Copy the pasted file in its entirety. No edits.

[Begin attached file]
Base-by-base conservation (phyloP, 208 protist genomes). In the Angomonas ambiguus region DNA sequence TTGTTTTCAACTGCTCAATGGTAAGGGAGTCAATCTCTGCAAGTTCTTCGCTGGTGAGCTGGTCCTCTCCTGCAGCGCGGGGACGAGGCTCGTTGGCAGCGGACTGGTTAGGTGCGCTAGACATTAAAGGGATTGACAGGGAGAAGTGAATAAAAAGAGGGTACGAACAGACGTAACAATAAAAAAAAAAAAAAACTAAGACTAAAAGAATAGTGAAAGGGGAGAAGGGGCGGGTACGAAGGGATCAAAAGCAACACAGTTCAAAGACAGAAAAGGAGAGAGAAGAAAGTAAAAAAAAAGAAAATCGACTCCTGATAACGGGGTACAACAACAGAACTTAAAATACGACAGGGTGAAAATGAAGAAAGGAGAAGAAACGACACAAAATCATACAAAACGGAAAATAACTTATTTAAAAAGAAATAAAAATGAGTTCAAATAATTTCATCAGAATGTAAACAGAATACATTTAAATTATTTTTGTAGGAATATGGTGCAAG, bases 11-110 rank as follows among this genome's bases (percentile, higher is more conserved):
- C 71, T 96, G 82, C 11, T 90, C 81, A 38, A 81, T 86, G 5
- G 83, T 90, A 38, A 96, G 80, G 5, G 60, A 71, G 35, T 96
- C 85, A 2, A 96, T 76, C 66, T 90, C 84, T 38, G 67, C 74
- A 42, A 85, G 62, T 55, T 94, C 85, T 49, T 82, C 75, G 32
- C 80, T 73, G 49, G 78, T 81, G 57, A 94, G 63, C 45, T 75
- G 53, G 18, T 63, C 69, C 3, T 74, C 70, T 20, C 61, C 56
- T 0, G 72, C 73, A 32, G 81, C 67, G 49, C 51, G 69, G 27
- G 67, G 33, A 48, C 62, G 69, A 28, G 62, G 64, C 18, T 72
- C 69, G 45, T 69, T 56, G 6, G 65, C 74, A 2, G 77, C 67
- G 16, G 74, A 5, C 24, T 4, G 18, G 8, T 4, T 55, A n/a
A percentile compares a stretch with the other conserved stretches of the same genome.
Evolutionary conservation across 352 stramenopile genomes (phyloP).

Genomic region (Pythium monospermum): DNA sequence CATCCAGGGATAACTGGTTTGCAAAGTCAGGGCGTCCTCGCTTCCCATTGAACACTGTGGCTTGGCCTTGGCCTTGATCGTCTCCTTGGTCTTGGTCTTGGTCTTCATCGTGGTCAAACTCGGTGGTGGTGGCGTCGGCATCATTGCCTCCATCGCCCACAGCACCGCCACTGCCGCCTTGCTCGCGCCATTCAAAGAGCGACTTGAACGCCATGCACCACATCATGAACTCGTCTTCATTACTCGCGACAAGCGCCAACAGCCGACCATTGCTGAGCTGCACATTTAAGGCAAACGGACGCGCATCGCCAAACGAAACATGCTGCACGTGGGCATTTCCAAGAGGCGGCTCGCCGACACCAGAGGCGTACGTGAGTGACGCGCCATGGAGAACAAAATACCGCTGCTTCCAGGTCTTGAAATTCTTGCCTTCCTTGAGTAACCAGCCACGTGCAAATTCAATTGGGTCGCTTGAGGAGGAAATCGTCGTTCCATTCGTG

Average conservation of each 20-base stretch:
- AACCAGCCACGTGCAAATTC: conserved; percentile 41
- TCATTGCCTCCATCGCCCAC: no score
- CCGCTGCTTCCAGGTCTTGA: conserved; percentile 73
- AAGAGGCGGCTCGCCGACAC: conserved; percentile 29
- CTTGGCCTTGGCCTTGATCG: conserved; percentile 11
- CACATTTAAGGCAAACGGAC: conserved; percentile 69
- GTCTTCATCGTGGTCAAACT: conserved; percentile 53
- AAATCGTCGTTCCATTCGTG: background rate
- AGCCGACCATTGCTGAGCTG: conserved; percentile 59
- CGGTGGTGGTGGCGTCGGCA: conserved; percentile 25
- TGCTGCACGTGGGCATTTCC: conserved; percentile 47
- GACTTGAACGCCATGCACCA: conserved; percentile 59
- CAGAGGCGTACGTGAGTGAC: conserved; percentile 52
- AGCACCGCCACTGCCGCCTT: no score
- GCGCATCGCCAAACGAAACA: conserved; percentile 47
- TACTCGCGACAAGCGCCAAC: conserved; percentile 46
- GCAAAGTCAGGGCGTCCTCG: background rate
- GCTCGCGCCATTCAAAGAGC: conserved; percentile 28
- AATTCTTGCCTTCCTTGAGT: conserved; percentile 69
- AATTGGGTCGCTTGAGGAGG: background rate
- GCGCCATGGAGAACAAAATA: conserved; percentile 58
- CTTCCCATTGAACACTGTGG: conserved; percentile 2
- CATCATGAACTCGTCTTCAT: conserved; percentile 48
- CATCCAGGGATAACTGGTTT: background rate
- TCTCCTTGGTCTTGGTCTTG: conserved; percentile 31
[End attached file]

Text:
Base-by-base conservation (phyloP, 208 protist genomes). In the Angomonas ambiguus region DNA sequence TTGTTTTCAACTGCTCAATGGTAAGGGAGTCAATCTCTGCAAGTTCTTCGCTGGTGAGCTGGTCCTCTCCTGCAGCGCGGGGACGAGGCTCGTTGGCAGCGGACTGGTTAGGTGCGCTAGACATTAAAGGGATTGACAGGGAGAAGTGAATAAAAAGAGGGTACGAACAGACGTAACAATAAAAAAAAAAAAAAACTAAGACTAAAAGAATAGTGAAAGGGGAGAAGGGGCGGGTACGAAGGGATCAAAAGCAACACAGTTCAAAGACAGAAAAGGAGAGAGAAGAAAGTAAAAAAAAAGAAAATCGACTCCTGATAACGGGGTACAACAACAGAACTTAAAATACGACAGGGTGAAAATGAAGAAAGGAGAAGAAACGACACAAAATCATACAAAACGGAAAATAACTTATTTAAAAAGAAATAAAAATGAGTTCAAATAATTTCATCAGAATGTAAACAGAATACATTTAAATTATTTTTGTAGGAATATGGTGCAAG, bases 11-110 rank as follows among this genome's bases (percentile, higher is more conserved):
- C 71, T 96, G 82, C 11, T 90, C 81, A 38, A 81, T 86, G 5
- G 83, T 90, A 38, A 96, G 80, G 5, G 60, A 71, G 35, T 96
- C 85, A 2, A 96, T 76, C 66, T 90, C 84, T 38, G 67, C 74
- A 42, A 85, G 62, T 55, T 94, C 85, T 49, T 82, C 75, G 32
- C 80, T 73, G 49, G 78, T 81, G 57, A 94, G 63, C 45, T 75
- G 53, G 18, T 63, C 69, C 3, T 74, C 70, T 20, C 61, C 56
- T 0, G 72, C 73, A 32, G 81, C 67, G 49, C 51, G 69, G 27
- G 67, G 33, A 48, C 62, G 69, A 28, G 62, G 64, C 18, T 72
- C 69, G 45, T 69, T 56, G 6, G 65, C 74, A 2, G 77, C 67
- G 16, G 74, A 5, C 24, T 4, G 18, G 8, T 4, T 55, A n/a
A percentile compares a stretch with the other conserved stretches of the same genome.
Evolutionary conservation across 352 stramenopile genomes (phyloP).

Genomic region (Pythium monospermum): DNA sequence CATCCAGGGATAACTGGTTTGCAAAGTCAGGGCGTCCTCGCTTCCCATTGAACACTGTGGCTTGGCCTTGGCCTTGATCGTCTCCTTGGTCTTGGTCTTGGTCTTCATCGTGGTCAAACTCGGTGGTGGTGGCGTCGGCATCATTGCCTCCATCGCCCACAGCACCGCCACTGCCGCCTTGCTCGCGCCATTCAAAGAGCGACTTGAACGCCATGCACCACATCATGAACTCGTCTTCATTACTCGCGACAAGCGCCAACAGCCGACCATTGCTGAGCTGCACATTTAAGGCAAACGGACGCGCATCGCCAAACGAAACATGCTGCACGTGGGCATTTCCAAGAGGCGGCTCGCCGACACCAGAGGCGTACGTGAGTGACGCGCCATGGAGAACAAAATACCGCTGCTTCCAGGTCTTGAAATTCTTGCCTTCCTTGAGTAACCAGCCACGTGCAAATTCAATTGGGTCGCTTGAGGAGGAAATCGTCGTTCCATTCGTG

Average conservation of each 20-base stretch:
- AACCAGCCACGTGCAAATTC: conserved; percentile 41
- TCATTGCCTCCATCGCCCAC: no score
- CCGCTGCTTCCAGGTCTTGA: conserved; percentile 73
- AAGAGGCGGCTCGCCGACAC: conserved; percentile 29
- CTTGGCCTTGGCCTTGATCG: conserved; percentile 11
- CACATTTAAGGCAAACGGAC: conserved; percentile 69
- GTCTTCATCGTGGTCAAACT: conserved; percentile 53
- AAATCGTCGTTCCATTCGTG: background rate
- AGCCGACCATTGCTGAGCTG: conserved; percentile 59
- CGGTGGTGGTGGCGTCGGCA: conserved; percentile 25
- TGCTGCACGTGGGCATTTCC: conserved; percentile 47
- GACTTGAACGCCATGCACCA: conserved; percentile 59
- CAGAGGCGTACGTGAGTGAC: conserved; percentile 52
- AGCACCGCCACTGCCGCCTT: no score
- GCGCATCGCCAAACGAAACA: conserved; percentile 47
- TACTCGCGACAAGCGCCAAC: conserved; percentile 46
- GCAAAGTCAGGGCGTCCTCG: background rate
- GCTCGCGCCATTCAAAGAGC: conserved; percentile 28
- AATTCTTGCCTTCCTTGAGT: conserved; percentile 69
- AATTGGGTCGCTTGAGGAGG: background rate
- GCGCCATGGAGAACAAAATA: conserved; percentile 58
- CTTCCCATTGAACACTGTGG: conserved; percentile 2
- CATCATGAACTCGTCTTCAT: conserved; percentile 48
- CATCCAGGGATAACTGGTTT: background rate
- TCTCCTTGGTCTTGGTCTTG: conserved; percentile 31